cooperative principles

Cooperatives around the world generally operate according to the same core principles and values, adopted by the International Cooperative Alliance in 1995. Cooperatives trace the roots of these principles to the first modern cooperative founded in Rochdale, England in 1844.

Principle 1: Voluntary and Open Membership

Cooperatives are voluntary organizations, open to all persons able to use their services and willing to accept the responsibilities of membership, without gender, social, racial, political or religious discrimination.

Principle 2: Democratic Member Control

Cooperatives are democratic organizations controlled by their members, who actively participate in setting their policies and making decisions. Men and women serving as elected representatives are accountable to the membership. In primary cooperatives members have equal voting rights (one member, one vote) and cooperatives at other levels are also organized in a democratic manner.

Principle 3: Member Economic Participation

Members contribute equitably to, and democratically control, the capital of their cooperative. At least part of that capital is usually the common property of the cooperative. Members usually receive limited compensation, if any, on capital subscribed as a condition of membership. Members allocate surpluses for any or all of the following purposes: developing their cooperative, possibly by setting up reserves, part of which at least would be indivisible; benefiting members in proportion to their transactions with the cooperative; and supporting other activities approved by the membership.

Principle 4: Autonomy and Independence

Cooperatives are autonomous, self-help organizations controlled by their members. If they enter to agreements with other organizations, including governments, or raise capital from external sources, they do so on terms that ensure democratic control by their members and maintain their cooperative autonomy.

Principle 5: Education, Training and Information

Cooperatives provide education and training for their members, elected representatives, managers, and employees so they can contribute effectively to the development of their cooperatives. They inform the general public – particularly young people and opinion leaders – about the nature and benefits of cooperation.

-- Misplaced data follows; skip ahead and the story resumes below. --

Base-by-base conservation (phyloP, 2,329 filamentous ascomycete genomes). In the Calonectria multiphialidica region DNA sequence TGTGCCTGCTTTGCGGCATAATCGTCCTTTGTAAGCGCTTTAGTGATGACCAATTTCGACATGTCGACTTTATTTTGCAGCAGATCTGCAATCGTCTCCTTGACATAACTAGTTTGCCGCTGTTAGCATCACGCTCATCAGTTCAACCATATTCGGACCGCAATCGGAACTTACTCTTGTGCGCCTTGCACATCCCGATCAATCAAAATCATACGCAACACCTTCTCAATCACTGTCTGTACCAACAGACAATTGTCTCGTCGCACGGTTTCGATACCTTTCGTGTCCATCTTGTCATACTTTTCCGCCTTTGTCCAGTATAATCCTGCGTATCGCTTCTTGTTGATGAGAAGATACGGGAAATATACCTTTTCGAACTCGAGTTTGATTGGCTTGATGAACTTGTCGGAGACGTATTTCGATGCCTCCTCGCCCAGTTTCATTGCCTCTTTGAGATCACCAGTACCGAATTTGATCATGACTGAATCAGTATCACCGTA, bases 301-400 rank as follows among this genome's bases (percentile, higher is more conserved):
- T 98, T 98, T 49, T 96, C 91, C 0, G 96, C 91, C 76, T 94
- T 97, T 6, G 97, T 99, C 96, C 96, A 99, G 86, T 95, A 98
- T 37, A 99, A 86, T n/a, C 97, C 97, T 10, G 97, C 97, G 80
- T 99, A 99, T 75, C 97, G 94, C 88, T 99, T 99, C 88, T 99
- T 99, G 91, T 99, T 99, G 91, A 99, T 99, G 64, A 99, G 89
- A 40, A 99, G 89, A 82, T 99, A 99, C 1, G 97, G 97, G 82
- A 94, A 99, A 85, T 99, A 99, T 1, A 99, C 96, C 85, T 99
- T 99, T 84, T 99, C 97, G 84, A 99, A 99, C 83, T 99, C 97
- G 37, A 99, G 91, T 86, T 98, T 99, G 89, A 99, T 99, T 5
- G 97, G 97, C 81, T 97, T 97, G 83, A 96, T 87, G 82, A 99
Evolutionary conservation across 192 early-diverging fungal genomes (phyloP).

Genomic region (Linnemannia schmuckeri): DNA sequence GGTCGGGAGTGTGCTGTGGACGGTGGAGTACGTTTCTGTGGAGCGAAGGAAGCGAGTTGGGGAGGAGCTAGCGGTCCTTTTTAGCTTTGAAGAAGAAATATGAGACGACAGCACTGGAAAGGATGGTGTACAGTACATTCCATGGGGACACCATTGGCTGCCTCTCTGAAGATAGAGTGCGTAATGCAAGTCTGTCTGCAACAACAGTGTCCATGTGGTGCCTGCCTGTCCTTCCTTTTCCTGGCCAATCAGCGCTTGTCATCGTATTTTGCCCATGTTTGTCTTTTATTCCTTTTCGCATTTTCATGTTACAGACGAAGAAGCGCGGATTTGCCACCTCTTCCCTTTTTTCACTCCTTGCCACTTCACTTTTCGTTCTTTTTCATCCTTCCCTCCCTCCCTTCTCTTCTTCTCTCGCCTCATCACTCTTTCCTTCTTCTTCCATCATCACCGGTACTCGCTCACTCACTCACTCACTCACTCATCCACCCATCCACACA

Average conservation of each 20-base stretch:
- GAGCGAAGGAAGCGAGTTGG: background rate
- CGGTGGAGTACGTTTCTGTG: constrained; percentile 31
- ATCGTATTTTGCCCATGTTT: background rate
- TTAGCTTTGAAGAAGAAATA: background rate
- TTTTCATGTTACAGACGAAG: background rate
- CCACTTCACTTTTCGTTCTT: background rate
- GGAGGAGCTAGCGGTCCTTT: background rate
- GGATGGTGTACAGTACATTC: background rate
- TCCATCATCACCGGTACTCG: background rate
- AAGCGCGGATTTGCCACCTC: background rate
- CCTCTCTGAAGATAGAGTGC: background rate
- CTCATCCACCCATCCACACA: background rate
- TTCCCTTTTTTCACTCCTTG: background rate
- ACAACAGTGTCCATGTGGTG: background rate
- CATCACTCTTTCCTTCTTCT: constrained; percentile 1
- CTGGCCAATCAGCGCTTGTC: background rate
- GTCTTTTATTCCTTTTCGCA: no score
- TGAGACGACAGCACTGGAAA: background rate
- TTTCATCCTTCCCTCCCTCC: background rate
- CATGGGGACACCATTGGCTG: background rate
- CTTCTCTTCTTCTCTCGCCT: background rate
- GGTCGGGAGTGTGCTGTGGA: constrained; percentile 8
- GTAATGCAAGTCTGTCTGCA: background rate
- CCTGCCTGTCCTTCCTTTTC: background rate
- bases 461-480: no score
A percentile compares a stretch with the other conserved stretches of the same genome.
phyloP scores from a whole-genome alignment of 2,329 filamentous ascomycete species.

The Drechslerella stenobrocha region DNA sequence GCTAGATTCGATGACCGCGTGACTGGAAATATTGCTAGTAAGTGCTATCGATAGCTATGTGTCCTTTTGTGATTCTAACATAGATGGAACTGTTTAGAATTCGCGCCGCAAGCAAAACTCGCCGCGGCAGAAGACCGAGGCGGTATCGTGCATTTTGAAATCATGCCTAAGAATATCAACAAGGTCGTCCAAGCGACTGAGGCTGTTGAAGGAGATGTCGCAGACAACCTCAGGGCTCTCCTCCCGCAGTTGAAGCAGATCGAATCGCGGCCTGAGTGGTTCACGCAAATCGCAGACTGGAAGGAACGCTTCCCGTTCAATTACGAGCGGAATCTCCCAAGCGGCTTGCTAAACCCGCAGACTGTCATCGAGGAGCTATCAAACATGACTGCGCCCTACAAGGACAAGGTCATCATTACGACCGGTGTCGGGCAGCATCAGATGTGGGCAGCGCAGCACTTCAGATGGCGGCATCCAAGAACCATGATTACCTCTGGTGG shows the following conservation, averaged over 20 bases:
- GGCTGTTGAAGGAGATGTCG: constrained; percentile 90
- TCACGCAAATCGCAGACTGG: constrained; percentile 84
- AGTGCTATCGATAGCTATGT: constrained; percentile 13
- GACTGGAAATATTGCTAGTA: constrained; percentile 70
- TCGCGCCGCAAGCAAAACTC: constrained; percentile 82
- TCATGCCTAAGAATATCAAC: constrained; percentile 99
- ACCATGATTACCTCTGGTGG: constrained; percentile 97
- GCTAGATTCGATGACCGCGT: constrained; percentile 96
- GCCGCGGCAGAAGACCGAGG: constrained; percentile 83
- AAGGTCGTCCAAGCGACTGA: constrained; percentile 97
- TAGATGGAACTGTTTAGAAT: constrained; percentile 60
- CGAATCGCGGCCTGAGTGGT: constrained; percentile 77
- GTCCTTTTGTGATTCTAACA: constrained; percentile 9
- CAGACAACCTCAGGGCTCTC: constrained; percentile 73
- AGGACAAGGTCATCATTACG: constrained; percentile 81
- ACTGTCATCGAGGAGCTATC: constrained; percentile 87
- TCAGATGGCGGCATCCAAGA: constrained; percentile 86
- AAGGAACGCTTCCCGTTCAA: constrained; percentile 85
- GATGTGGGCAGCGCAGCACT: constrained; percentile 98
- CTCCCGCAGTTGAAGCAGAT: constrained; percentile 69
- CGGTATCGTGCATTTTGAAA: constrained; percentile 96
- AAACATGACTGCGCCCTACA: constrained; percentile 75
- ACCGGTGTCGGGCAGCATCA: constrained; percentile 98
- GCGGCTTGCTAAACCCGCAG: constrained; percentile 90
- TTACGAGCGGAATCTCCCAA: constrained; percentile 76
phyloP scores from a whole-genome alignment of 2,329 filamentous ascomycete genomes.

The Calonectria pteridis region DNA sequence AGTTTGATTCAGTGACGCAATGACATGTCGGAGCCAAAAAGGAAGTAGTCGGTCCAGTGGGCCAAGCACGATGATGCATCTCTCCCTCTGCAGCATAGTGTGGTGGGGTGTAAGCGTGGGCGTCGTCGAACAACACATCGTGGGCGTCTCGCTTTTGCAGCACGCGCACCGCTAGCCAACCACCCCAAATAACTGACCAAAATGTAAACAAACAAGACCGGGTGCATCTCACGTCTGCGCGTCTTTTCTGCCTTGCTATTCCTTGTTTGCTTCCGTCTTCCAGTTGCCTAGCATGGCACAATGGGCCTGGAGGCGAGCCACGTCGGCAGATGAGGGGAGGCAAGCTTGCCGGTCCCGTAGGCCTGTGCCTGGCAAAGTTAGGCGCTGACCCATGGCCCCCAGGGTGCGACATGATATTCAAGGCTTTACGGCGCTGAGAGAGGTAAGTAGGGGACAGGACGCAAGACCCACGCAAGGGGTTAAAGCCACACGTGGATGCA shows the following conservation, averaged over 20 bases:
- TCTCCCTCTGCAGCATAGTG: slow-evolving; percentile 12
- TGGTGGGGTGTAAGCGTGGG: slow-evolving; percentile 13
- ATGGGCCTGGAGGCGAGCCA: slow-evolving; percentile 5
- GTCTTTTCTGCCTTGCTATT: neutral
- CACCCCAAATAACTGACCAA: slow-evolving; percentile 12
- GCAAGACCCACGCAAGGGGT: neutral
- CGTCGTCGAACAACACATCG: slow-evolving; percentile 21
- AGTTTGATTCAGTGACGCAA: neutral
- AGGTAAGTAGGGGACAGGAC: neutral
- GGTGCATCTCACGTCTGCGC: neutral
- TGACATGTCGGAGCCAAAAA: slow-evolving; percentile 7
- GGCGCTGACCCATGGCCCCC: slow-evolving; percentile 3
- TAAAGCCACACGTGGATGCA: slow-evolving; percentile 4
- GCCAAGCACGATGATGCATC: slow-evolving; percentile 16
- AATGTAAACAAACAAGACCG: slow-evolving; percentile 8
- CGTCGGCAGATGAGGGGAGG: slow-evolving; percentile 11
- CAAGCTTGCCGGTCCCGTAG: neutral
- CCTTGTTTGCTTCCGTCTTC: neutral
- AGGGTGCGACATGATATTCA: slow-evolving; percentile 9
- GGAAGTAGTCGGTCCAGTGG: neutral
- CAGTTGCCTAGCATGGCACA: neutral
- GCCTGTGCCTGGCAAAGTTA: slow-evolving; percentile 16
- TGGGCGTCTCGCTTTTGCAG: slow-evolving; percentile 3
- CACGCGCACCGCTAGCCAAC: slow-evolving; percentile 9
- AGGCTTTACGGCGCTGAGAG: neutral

Principle 6: Cooperation among Cooperatives

Cooperatives serve their members most effectively and strengthen the cooperative movement by working together through local, national, regional and international structures.

Principle 7: Concern for Community

Cooperatives work for the sustainable development of their communities through policies approved by their members.

1st Principle: Voluntary and Open Membership

1st Principle: Voluntary and Open Membership

Cooperatives are voluntary organizations, open to all persons able to use their services and willing to accept the responsibilities of membership, without gender, social, racial, political or religious discrimination.

Click Here to See Principle #1 Video

2nd Principle: Democratic Member Control

2nd Principle: Democratic Member Control

Cooperatives are democratic organizations controlled by their members, who actively participate in setting their policies and making decisions. Men and women serving as elected representatives are accountable to the membership. In primary cooperatives members have equal voting rights (one member, one vote) and cooperatives at other levels are also organized in a democratic manner.

Click Here to See Principle #2 Video

3rd Principle: Member Economic Participation

3rd Principle: Member Economic Participation

Members contribute equitably to, and democratically control, the capital of their cooperative. At least part of that capital is usually the common property of the cooperative. Members usually receive limited compensation, if any, on capital subscribed as a condition of membership. Members allocate surpluses for any or all of the following purposes: developing their cooperative, possibly by setting up reserves, part of which at least would be indivisible; benefiting members in proportion to their transactions with the cooperative; and supporting other activities approved by the membership.

Click Here to See Principle #3 Video

4th Principle: Autonomy and Independence

4th Principle: Autonomy and Independence

Cooperatives are autonomous, self-help organizations controlled by their members. If they enter to agreements with other organizations, including governments, or raise capital from external sources, they do so on terms that ensure democratic control by their members and maintain their cooperative autonomy.

Click Here to See Principle #4 Video

5th Principle: Education, Training and Information

5th Principle: Education, Training and Information

Cooperatives provide education and training for their members, elected representatives, managers, and employees so they can contribute effectively to the development of their cooperatives. They inform the general public – particularly young people and opinion leaders – about the nature and benefits of cooperation.

Click Here to See Principle #5 Video

6th Principle: Cooperation among Cooperatives

6th Principle: Cooperation among Cooperatives

Cooperatives serve their members most effectively and strengthen the cooperative movement by working together through local, national, regional and international structures.

Click Here to See Principle #6 Video

7th Principle: Concern for Community

7th Principle: Concern for Community

 Cooperatives work for the sustainable development of their communities through policies approved by their members.